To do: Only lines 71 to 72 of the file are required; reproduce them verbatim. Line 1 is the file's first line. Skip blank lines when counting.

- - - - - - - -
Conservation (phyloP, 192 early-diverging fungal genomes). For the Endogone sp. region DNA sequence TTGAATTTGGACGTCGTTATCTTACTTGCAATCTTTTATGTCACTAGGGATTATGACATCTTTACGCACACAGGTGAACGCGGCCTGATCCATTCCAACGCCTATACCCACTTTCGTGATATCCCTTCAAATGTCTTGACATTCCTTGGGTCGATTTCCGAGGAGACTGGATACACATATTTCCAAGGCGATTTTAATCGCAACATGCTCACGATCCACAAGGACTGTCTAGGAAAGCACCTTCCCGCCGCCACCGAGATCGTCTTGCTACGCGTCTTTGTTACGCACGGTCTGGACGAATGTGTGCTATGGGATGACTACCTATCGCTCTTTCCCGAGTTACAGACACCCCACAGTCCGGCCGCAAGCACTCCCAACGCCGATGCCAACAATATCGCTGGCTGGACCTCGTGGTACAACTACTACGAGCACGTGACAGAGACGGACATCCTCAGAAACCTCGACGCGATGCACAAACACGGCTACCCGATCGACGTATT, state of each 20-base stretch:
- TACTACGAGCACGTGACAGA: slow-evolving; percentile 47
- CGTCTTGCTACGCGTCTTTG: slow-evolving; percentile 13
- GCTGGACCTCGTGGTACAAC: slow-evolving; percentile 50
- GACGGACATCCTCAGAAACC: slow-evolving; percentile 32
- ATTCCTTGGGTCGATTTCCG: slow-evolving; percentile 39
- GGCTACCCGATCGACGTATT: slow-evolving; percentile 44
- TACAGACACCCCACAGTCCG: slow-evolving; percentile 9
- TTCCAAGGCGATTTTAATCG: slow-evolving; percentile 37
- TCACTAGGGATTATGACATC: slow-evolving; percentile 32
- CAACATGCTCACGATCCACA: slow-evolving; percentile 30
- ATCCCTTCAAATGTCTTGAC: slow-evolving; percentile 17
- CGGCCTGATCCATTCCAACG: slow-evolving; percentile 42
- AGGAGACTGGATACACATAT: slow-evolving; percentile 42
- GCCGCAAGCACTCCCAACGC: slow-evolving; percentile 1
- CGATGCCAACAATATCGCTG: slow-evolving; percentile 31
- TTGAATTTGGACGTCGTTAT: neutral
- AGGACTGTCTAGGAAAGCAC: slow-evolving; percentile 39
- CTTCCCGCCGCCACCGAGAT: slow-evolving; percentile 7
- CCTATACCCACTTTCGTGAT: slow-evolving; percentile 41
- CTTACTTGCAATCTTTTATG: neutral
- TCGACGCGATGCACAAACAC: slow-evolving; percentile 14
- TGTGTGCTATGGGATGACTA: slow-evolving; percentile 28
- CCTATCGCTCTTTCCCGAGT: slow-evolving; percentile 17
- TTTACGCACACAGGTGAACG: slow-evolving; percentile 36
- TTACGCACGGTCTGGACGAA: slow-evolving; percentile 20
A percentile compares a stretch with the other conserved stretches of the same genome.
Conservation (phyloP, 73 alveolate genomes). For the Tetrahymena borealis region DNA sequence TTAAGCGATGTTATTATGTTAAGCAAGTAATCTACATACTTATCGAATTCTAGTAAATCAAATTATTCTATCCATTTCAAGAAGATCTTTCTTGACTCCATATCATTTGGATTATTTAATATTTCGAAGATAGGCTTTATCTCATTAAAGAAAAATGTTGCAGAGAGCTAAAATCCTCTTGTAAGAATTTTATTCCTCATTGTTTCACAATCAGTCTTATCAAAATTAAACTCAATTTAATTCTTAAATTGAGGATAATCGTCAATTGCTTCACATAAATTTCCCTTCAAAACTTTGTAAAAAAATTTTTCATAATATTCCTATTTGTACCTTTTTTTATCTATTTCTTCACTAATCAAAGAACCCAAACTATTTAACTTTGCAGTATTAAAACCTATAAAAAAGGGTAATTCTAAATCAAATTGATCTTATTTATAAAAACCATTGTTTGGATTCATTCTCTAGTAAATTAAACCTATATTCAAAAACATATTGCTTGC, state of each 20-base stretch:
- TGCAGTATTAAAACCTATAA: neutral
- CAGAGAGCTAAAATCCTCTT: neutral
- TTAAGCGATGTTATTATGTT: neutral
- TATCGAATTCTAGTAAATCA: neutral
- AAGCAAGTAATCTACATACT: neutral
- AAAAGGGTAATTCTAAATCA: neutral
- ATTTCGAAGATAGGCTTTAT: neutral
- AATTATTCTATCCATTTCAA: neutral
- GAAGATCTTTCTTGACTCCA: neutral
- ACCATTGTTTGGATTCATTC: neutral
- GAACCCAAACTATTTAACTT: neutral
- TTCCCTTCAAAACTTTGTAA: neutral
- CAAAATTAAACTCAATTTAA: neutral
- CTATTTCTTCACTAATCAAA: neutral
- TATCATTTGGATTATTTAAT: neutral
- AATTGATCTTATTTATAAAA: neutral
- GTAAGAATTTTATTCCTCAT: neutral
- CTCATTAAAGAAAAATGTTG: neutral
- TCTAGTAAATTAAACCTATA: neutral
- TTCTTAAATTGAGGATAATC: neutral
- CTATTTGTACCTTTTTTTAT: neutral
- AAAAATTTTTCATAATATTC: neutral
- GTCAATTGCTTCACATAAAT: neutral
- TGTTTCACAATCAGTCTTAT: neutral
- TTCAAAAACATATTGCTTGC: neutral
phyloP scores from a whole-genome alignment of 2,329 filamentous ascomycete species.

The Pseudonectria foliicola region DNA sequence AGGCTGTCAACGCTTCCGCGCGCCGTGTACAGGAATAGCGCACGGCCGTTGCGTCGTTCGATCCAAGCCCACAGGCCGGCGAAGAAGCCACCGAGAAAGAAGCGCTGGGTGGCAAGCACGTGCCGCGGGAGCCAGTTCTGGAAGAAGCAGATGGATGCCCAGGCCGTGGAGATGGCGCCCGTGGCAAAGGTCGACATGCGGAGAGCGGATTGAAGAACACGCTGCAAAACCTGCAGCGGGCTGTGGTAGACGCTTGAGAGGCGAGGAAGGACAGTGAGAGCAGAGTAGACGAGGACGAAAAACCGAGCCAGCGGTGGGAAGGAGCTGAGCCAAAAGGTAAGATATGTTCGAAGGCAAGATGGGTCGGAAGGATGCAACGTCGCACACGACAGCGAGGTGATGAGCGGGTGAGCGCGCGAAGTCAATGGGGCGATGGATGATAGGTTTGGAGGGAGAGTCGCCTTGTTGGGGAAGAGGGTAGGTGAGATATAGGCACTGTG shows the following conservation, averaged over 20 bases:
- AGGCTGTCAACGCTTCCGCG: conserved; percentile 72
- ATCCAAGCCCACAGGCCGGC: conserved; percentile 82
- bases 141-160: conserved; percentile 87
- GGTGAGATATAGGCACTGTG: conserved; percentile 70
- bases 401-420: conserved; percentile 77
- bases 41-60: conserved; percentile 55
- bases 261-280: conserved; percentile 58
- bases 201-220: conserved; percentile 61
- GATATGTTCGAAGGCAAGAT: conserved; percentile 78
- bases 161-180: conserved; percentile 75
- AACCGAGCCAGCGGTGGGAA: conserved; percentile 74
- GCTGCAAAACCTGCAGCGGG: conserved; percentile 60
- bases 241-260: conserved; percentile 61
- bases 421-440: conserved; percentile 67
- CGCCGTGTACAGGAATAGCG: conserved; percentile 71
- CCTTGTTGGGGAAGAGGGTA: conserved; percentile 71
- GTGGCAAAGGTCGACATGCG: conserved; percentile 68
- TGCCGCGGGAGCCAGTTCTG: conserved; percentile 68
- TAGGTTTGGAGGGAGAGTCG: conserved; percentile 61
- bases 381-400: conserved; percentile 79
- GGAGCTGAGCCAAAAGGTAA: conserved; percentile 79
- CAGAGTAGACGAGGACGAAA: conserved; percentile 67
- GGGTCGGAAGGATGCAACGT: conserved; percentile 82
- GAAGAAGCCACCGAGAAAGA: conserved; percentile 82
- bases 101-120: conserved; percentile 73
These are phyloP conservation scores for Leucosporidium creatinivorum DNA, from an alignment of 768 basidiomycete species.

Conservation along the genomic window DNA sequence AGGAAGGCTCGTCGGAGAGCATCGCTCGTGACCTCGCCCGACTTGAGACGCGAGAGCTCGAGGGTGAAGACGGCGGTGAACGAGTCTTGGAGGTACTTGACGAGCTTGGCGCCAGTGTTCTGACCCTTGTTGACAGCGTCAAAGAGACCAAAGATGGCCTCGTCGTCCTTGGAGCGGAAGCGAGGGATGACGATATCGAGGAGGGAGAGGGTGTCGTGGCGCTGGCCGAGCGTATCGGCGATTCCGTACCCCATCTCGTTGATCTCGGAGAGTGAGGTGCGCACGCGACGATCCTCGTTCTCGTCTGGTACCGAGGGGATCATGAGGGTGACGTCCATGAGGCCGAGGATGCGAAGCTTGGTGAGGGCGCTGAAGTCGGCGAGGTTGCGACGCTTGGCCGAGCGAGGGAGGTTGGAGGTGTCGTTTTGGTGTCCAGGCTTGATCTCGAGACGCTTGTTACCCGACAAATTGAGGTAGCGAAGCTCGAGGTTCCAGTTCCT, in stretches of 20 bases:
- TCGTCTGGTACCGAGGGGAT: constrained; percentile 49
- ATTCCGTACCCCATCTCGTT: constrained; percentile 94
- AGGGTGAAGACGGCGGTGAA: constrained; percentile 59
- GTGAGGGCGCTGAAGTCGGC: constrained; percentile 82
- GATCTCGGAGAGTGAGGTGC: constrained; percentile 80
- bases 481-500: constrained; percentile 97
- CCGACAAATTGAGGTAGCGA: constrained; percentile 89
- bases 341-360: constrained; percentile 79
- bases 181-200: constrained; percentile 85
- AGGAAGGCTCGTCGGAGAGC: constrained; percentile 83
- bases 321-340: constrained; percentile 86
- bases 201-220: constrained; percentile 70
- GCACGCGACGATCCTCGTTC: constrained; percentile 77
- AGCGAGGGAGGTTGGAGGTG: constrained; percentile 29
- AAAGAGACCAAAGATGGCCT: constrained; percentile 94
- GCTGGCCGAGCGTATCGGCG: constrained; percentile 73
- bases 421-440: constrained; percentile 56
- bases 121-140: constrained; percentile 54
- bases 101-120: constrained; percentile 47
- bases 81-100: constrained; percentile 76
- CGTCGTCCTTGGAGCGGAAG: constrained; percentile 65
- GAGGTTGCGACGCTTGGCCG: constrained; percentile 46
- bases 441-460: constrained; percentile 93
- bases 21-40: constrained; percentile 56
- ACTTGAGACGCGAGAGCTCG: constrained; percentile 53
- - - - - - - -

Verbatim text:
- CCTTGTTGGGGAAGAGGGTA: conserved; percentile 71
- GTGGCAAAGGTCGACATGCG: conserved; percentile 68